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Hi all,

I'm trying to figure this out a bit more. I want to match to something competitive, but it feels so impossible. I'm interested in a competitive specialty, but without an objective grades system I feel lost. I'm worried about nepotism and connections, and feel like even the push to publish simply won't help distinguish myself. It's really starting to weigh on me, because I don't feel like studying for school is the best use of my time (pass/fail and all) but at the same time, gunning publications doesn't feel like it's helping much either.

What do you think? I'm surely not the only one feeling this.

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23 minutes ago, IMislove said:

Same, same. Just riding the wave, waiting for clerkship so that one can hopefully shine both with being a good team player and doing well on the job. Rest is up to them. 

Well said. That counts for a lot! I applied to 3 fields where I felt I would be happy personally & professionally, and then, it had to play out, as it was entirely out of my hands. I was selected for a small surgical specialty where I was the least qualified but I had the ingredients IMisLove mentioned. Not one gunner was chosen.

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1 hour ago, IMislove said:

Same, same. Just riding the wave, waiting for clerkship so that one can hopefully shine both with being a good team player and doing well on the job. Rest is up to them. 

Honestly a lot of this also depends on who your preceptor is - some will give glowing reviews like candy while others just give you what they give everyone

All you can do is try your best and hope everything works out - good luck!

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58 minutes ago, Bambi said:

Well said. That counts for a lot! I applied to 3 fields where I felt I would be happy personally & professionally, and then, it had to play out, as it was entirely out of my hands. I was selected for a small surgical specialty where I was the least qualified but I had the ingredients IMisLove mentioned. Not one gunner was chosen.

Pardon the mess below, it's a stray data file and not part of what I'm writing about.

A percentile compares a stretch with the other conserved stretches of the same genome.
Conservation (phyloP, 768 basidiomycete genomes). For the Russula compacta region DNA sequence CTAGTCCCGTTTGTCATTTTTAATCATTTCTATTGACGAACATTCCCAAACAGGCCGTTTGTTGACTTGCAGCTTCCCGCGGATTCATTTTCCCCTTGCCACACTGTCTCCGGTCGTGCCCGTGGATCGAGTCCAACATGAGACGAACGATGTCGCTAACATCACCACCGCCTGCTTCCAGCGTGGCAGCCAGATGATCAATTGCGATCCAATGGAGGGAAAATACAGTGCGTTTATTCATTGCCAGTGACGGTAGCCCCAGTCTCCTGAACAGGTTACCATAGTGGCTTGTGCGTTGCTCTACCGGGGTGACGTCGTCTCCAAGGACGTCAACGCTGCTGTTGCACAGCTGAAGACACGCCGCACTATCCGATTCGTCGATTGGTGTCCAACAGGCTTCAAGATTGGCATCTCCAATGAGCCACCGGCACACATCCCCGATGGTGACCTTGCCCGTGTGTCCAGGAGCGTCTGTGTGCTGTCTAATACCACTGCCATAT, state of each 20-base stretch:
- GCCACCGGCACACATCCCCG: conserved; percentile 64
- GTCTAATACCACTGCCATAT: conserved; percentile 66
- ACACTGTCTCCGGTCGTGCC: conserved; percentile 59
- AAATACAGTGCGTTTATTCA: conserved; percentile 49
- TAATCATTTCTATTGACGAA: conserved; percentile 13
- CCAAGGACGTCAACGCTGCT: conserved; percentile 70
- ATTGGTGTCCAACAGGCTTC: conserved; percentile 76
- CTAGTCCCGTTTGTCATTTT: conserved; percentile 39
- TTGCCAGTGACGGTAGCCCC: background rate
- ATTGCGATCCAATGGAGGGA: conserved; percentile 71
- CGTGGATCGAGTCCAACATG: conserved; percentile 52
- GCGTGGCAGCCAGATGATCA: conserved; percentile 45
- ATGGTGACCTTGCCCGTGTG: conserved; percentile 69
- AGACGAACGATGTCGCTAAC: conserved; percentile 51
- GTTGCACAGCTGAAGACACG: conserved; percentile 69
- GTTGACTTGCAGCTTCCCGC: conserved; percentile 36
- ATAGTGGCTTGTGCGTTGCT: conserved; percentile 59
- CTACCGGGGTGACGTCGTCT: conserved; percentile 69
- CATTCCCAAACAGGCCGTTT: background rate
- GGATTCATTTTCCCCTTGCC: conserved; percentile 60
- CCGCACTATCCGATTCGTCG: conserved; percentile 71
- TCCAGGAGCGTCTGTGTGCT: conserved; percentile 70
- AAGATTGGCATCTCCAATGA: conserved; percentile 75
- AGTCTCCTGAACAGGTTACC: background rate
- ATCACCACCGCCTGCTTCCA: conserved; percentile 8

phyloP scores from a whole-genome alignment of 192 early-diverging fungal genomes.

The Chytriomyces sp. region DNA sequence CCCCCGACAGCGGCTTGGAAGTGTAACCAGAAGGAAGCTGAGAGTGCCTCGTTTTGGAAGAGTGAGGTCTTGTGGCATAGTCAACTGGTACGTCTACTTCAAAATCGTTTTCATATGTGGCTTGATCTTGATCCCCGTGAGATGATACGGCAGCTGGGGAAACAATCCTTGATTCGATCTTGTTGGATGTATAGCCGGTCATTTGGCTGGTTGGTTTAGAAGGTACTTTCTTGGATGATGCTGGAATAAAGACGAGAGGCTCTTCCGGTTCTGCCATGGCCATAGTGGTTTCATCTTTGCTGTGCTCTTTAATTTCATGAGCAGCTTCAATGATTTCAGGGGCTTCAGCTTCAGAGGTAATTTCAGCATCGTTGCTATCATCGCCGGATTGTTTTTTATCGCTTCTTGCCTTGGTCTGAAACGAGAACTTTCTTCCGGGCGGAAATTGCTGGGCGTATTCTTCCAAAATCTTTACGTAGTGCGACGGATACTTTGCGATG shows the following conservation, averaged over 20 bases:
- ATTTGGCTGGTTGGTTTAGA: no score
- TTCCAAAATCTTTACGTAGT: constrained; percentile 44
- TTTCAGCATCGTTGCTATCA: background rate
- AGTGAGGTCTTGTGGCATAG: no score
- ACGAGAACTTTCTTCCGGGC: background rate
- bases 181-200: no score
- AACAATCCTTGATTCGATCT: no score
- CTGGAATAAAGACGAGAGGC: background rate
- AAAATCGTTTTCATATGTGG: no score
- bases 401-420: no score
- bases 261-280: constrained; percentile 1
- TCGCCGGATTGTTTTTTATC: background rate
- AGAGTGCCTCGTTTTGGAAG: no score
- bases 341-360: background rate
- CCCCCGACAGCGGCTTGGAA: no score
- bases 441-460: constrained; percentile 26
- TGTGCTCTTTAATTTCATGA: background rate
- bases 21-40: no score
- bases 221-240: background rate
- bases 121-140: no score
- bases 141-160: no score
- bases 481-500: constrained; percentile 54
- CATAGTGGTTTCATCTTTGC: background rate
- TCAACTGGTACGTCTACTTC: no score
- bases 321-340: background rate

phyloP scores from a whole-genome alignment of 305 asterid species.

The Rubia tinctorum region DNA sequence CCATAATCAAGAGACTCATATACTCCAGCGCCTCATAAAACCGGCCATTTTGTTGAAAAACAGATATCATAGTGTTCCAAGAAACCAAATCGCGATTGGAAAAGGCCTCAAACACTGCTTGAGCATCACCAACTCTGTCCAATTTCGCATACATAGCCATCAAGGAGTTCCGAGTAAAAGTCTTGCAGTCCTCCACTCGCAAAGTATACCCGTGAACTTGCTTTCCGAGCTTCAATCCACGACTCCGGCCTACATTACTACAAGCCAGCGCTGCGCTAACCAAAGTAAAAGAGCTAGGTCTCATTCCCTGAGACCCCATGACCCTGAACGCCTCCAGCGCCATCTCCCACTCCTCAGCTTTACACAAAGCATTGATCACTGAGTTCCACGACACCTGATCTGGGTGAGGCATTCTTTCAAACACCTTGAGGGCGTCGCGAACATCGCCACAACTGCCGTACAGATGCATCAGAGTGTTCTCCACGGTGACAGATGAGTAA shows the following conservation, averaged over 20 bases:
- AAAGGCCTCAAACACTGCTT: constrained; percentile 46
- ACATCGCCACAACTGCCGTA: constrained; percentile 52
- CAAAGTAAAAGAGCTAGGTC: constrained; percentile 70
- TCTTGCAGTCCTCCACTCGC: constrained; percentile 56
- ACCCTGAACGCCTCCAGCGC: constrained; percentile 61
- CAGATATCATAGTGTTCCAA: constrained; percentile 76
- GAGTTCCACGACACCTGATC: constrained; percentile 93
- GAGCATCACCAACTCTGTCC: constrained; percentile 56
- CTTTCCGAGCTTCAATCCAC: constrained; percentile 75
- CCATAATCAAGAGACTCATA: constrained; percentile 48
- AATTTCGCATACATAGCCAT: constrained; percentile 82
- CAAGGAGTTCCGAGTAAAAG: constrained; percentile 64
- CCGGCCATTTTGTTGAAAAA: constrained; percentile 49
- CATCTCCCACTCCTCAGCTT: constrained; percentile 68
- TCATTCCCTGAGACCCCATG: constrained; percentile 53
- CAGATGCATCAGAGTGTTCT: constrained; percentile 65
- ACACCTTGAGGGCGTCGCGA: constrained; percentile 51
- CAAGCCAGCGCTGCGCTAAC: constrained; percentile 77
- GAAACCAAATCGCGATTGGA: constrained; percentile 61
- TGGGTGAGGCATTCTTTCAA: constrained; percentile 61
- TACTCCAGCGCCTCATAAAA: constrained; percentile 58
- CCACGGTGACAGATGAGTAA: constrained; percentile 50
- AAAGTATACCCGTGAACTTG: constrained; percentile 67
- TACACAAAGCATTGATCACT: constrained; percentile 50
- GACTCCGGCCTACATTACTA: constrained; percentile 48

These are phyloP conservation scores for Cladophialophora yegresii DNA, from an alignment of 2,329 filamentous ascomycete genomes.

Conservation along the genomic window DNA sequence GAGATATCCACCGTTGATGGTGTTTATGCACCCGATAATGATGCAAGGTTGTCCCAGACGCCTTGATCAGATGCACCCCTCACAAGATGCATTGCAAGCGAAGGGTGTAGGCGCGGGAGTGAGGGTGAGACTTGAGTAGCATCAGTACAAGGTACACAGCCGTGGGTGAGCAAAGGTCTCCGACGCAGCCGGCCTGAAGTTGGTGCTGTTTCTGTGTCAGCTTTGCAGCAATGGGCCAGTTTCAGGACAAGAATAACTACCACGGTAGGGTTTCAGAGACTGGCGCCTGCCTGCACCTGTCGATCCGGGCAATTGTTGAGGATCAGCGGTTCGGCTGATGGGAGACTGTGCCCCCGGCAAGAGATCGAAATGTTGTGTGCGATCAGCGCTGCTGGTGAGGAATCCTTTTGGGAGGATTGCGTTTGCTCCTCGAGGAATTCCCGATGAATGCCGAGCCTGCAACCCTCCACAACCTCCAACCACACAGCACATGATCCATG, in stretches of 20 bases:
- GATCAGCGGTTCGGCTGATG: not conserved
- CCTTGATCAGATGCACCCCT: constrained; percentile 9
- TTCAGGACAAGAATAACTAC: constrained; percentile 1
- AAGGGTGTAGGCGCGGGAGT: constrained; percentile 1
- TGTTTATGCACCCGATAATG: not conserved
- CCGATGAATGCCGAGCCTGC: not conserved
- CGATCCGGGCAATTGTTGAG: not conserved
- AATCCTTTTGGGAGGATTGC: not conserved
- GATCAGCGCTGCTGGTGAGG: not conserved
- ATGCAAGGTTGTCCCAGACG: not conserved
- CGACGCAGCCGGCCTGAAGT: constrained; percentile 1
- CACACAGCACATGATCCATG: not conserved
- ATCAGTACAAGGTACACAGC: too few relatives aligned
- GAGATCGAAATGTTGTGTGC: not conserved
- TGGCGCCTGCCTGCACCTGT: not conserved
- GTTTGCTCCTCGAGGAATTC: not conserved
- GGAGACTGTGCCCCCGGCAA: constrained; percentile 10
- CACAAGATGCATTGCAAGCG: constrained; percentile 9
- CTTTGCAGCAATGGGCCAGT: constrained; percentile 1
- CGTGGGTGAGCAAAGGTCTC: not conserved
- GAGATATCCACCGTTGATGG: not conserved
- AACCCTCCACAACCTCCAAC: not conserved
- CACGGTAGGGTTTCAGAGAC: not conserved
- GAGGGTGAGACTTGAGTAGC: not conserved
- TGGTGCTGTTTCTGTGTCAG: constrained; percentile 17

That's well said. Maybe I should see this less as something to control and simply something to let unfold as it will. Don't you feel though that you could've done more? Maybe research? I have this nagging feeling that if I really wanted it, I could force my way into getting in by working harder. But I think that's true up until a point, and maybe after that it's all luck. Tough to say.

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It must unfold, luck is very much involved in this lottery process.I did a literature review with an upperclassman over a 3 week period and was published, it did me no good when I applied in this field. Go figure. Don’t try to for e anything, in clerkship, just be your hard working, collaborative self, in the end, it all comes down to being “a good fit”. I know a physician whose life changing moment occurred in an elevator, when he struck up a conversation with an attending he admired and never met, he got into that specialty! Situations may occur that become opportunities to grasp. 

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1 hour ago, Bambi said:

luck is very much involved in this lottery process.

I couldn't agree more.  Discovered a current fellow at McGill who scored a 251 on the MCCEE (250 = pass).  Not only did this person match to an IM program in Ontario, but they are currently at McGill doing a fellowship as we speak.  Meanwhile, people who score over the 80-90th percentiles, have at least one pub, crazy extracurricular experiences, good social and interpersonal skillsets, and dare I say have interviewed well in the past.. can't even get a CaRMS interview - let alone match! 

Goes to show just how much luck and who you know, any given Sunday, can impact your destiny in this game. 

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OP - first of all you're completely right that connections/nepotism>>>>elective performance/interviews/LORs>>>>>>research/what you look like on paper in competitive specialties. The thing about CaRMs is that about 50% get their first choice and about 75%ish get their top 3 so the system goes on and for most people it works out. You're absolutely right that there should be a fair/objective system to select applicants because nepotism/connections or even good luck don't predict a good resident. Hopefully now that you've realized the formula to a good CaRMs match, you can go about building those relationships that matter.

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